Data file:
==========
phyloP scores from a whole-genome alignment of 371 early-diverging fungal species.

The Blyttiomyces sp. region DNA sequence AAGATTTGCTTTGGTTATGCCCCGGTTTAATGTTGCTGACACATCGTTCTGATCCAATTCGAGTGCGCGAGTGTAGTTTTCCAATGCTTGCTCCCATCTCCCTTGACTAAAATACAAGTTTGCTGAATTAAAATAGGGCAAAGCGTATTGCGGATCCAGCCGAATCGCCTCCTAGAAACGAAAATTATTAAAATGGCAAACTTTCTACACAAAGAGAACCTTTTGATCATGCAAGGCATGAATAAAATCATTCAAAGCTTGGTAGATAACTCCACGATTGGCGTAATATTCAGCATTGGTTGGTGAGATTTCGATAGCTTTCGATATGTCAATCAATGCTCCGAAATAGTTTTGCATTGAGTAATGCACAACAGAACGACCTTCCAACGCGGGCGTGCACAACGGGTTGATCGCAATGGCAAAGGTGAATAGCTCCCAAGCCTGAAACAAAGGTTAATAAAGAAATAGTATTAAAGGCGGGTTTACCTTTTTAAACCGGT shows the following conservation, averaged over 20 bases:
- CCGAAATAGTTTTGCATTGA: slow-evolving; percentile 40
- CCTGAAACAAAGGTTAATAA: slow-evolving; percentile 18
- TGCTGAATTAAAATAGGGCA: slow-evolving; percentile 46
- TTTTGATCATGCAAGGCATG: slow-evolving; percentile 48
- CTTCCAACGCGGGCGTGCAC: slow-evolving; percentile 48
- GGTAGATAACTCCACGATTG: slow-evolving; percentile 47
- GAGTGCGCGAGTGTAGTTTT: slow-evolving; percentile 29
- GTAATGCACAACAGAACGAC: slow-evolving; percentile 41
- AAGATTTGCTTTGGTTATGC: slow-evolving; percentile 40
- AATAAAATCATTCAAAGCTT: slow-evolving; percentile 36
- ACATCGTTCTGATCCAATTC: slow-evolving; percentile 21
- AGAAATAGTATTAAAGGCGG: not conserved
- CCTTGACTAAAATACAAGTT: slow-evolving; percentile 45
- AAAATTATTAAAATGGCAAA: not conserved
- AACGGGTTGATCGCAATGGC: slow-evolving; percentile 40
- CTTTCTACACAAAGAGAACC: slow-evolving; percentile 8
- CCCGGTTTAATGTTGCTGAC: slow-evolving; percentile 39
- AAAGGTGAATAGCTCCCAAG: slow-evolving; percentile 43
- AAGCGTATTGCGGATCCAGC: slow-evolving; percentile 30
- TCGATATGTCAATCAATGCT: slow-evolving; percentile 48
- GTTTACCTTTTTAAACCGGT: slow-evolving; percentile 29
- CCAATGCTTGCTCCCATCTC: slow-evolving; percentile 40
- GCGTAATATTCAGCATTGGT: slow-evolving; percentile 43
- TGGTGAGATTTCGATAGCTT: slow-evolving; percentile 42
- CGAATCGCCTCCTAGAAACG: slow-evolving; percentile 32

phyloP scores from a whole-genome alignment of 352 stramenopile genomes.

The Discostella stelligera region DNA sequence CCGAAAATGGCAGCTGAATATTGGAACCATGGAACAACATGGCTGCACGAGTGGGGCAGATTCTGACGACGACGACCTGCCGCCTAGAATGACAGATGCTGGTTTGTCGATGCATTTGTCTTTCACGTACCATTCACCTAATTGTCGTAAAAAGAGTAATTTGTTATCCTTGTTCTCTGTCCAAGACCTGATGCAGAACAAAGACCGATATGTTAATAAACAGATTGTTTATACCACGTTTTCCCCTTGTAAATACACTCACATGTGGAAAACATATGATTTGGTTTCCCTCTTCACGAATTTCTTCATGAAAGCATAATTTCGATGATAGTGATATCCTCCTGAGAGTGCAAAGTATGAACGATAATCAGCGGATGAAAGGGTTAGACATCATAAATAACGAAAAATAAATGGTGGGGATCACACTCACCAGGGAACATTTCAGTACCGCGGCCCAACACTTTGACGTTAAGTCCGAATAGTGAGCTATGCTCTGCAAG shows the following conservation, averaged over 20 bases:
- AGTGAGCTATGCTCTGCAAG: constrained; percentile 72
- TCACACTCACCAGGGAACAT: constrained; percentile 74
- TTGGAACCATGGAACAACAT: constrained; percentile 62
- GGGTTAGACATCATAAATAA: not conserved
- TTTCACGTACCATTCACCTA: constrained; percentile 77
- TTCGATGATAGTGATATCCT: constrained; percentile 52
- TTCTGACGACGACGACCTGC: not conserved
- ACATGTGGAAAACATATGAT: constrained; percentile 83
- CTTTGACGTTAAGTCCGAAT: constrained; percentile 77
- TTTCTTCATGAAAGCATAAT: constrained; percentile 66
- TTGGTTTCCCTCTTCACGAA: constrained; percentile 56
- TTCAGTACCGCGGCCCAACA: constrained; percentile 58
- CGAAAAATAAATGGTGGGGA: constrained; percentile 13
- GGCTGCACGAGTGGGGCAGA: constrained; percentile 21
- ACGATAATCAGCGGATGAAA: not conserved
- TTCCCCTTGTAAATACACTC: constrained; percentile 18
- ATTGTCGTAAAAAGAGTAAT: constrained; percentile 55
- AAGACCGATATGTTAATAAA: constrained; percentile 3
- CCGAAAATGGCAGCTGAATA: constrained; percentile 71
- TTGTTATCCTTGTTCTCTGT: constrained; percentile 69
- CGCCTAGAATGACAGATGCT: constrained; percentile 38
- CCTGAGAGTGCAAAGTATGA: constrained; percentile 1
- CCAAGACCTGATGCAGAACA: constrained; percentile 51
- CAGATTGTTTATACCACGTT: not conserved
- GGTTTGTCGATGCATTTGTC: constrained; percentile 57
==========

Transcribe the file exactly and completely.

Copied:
phyloP scores from a whole-genome alignment of 371 early-diverging fungal species.

The Blyttiomyces sp. region DNA sequence AAGATTTGCTTTGGTTATGCCCCGGTTTAATGTTGCTGACACATCGTTCTGATCCAATTCGAGTGCGCGAGTGTAGTTTTCCAATGCTTGCTCCCATCTCCCTTGACTAAAATACAAGTTTGCTGAATTAAAATAGGGCAAAGCGTATTGCGGATCCAGCCGAATCGCCTCCTAGAAACGAAAATTATTAAAATGGCAAACTTTCTACACAAAGAGAACCTTTTGATCATGCAAGGCATGAATAAAATCATTCAAAGCTTGGTAGATAACTCCACGATTGGCGTAATATTCAGCATTGGTTGGTGAGATTTCGATAGCTTTCGATATGTCAATCAATGCTCCGAAATAGTTTTGCATTGAGTAATGCACAACAGAACGACCTTCCAACGCGGGCGTGCACAACGGGTTGATCGCAATGGCAAAGGTGAATAGCTCCCAAGCCTGAAACAAAGGTTAATAAAGAAATAGTATTAAAGGCGGGTTTACCTTTTTAAACCGGT shows the following conservation, averaged over 20 bases:
- CCGAAATAGTTTTGCATTGA: slow-evolving; percentile 40
- CCTGAAACAAAGGTTAATAA: slow-evolving; percentile 18
- TGCTGAATTAAAATAGGGCA: slow-evolving; percentile 46
- TTTTGATCATGCAAGGCATG: slow-evolving; percentile 48
- CTTCCAACGCGGGCGTGCAC: slow-evolving; percentile 48
- GGTAGATAACTCCACGATTG: slow-evolving; percentile 47
- GAGTGCGCGAGTGTAGTTTT: slow-evolving; percentile 29
- GTAATGCACAACAGAACGAC: slow-evolving; percentile 41
- AAGATTTGCTTTGGTTATGC: slow-evolving; percentile 40
- AATAAAATCATTCAAAGCTT: slow-evolving; percentile 36
- ACATCGTTCTGATCCAATTC: slow-evolving; percentile 21
- AGAAATAGTATTAAAGGCGG: not conserved
- CCTTGACTAAAATACAAGTT: slow-evolving; percentile 45
- AAAATTATTAAAATGGCAAA: not conserved
- AACGGGTTGATCGCAATGGC: slow-evolving; percentile 40
- CTTTCTACACAAAGAGAACC: slow-evolving; percentile 8
- CCCGGTTTAATGTTGCTGAC: slow-evolving; percentile 39
- AAAGGTGAATAGCTCCCAAG: slow-evolving; percentile 43
- AAGCGTATTGCGGATCCAGC: slow-evolving; percentile 30
- TCGATATGTCAATCAATGCT: slow-evolving; percentile 48
- GTTTACCTTTTTAAACCGGT: slow-evolving; percentile 29
- CCAATGCTTGCTCCCATCTC: slow-evolving; percentile 40
- GCGTAATATTCAGCATTGGT: slow-evolving; percentile 43
- TGGTGAGATTTCGATAGCTT: slow-evolving; percentile 42
- CGAATCGCCTCCTAGAAACG: slow-evolving; percentile 32

phyloP scores from a whole-genome alignment of 352 stramenopile genomes.

The Discostella stelligera region DNA sequence CCGAAAATGGCAGCTGAATATTGGAACCATGGAACAACATGGCTGCACGAGTGGGGCAGATTCTGACGACGACGACCTGCCGCCTAGAATGACAGATGCTGGTTTGTCGATGCATTTGTCTTTCACGTACCATTCACCTAATTGTCGTAAAAAGAGTAATTTGTTATCCTTGTTCTCTGTCCAAGACCTGATGCAGAACAAAGACCGATATGTTAATAAACAGATTGTTTATACCACGTTTTCCCCTTGTAAATACACTCACATGTGGAAAACATATGATTTGGTTTCCCTCTTCACGAATTTCTTCATGAAAGCATAATTTCGATGATAGTGATATCCTCCTGAGAGTGCAAAGTATGAACGATAATCAGCGGATGAAAGGGTTAGACATCATAAATAACGAAAAATAAATGGTGGGGATCACACTCACCAGGGAACATTTCAGTACCGCGGCCCAACACTTTGACGTTAAGTCCGAATAGTGAGCTATGCTCTGCAAG shows the following conservation, averaged over 20 bases:
- AGTGAGCTATGCTCTGCAAG: constrained; percentile 72
- TCACACTCACCAGGGAACAT: constrained; percentile 74
- TTGGAACCATGGAACAACAT: constrained; percentile 62
- GGGTTAGACATCATAAATAA: not conserved
- TTTCACGTACCATTCACCTA: constrained; percentile 77
- TTCGATGATAGTGATATCCT: constrained; percentile 52
- TTCTGACGACGACGACCTGC: not conserved
- ACATGTGGAAAACATATGAT: constrained; percentile 83
- CTTTGACGTTAAGTCCGAAT: constrained; percentile 77
- TTTCTTCATGAAAGCATAAT: constrained; percentile 66
- TTGGTTTCCCTCTTCACGAA: constrained; percentile 56
- TTCAGTACCGCGGCCCAACA: constrained; percentile 58
- CGAAAAATAAATGGTGGGGA: constrained; percentile 13
- GGCTGCACGAGTGGGGCAGA: constrained; percentile 21
- ACGATAATCAGCGGATGAAA: not conserved
- TTCCCCTTGTAAATACACTC: constrained; percentile 18
- ATTGTCGTAAAAAGAGTAAT: constrained; percentile 55
- AAGACCGATATGTTAATAAA: constrained; percentile 3
- CCGAAAATGGCAGCTGAATA: constrained; percentile 71
- TTGTTATCCTTGTTCTCTGT: constrained; percentile 69
- CGCCTAGAATGACAGATGCT: constrained; percentile 38
- CCTGAGAGTGCAAAGTATGA: constrained; percentile 1
- CCAAGACCTGATGCAGAACA: constrained; percentile 51
- CAGATTGTTTATACCACGTT: not conserved
- GGTTTGTCGATGCATTTGTC: constrained; percentile 57